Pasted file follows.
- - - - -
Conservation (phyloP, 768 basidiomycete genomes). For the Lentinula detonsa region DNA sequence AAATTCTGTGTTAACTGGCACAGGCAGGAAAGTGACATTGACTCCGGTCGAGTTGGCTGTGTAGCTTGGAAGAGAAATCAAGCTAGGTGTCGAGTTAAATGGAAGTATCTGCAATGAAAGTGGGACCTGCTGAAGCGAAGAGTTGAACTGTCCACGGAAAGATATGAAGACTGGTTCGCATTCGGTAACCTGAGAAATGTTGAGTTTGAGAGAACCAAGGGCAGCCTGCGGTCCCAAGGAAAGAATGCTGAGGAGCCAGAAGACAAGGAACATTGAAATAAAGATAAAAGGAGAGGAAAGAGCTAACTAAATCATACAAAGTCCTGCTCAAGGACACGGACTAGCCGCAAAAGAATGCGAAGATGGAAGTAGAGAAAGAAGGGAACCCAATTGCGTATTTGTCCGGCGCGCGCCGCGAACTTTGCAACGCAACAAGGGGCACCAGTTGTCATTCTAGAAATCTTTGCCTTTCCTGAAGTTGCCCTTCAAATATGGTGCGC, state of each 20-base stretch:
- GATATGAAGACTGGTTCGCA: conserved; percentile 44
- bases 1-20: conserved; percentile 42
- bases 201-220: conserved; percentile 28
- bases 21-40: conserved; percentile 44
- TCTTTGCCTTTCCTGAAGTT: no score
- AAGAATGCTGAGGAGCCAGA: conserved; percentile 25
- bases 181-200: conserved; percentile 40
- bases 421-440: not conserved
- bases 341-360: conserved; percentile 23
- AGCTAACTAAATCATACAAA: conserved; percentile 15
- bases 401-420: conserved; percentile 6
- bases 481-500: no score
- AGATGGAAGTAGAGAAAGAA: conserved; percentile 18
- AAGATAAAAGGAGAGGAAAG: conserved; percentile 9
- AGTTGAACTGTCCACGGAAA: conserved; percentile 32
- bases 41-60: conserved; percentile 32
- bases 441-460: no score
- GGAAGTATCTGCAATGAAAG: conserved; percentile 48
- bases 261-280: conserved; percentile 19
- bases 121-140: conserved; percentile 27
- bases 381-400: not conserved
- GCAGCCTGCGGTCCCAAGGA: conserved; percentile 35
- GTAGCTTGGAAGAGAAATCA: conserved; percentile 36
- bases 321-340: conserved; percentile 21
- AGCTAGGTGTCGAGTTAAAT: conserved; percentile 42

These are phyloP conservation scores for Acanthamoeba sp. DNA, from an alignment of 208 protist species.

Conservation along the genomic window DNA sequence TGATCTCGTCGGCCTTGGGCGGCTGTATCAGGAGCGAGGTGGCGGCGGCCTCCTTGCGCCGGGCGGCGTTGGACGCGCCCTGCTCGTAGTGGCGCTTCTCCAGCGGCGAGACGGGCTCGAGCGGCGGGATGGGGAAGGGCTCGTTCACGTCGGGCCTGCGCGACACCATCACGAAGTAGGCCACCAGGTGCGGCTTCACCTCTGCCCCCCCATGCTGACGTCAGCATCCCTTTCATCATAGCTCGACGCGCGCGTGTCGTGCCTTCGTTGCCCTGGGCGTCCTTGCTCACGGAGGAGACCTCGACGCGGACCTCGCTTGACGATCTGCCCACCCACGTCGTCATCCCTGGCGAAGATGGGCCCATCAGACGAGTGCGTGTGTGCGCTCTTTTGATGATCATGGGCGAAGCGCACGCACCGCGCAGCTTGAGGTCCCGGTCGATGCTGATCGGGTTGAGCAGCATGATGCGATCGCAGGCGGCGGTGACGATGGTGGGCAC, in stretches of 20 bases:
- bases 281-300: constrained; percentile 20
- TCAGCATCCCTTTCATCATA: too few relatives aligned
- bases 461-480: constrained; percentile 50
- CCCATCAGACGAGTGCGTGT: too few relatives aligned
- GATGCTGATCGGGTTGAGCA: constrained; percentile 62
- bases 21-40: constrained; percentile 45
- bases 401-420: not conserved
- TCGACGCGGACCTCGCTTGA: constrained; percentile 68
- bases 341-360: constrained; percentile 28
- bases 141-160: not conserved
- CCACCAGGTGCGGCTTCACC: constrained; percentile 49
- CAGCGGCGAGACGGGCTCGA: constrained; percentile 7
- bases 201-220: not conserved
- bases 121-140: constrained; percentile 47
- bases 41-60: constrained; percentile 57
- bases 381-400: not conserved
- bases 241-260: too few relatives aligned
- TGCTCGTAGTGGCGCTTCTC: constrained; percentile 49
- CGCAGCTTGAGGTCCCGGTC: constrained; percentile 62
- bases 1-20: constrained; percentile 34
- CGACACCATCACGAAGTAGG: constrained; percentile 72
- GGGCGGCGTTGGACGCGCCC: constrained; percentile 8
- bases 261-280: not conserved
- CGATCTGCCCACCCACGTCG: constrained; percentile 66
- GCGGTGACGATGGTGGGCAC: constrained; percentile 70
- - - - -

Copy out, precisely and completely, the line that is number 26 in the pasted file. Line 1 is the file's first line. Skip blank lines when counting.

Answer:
- AGCTAGGTGTCGAGTTAAAT: conserved; percentile 42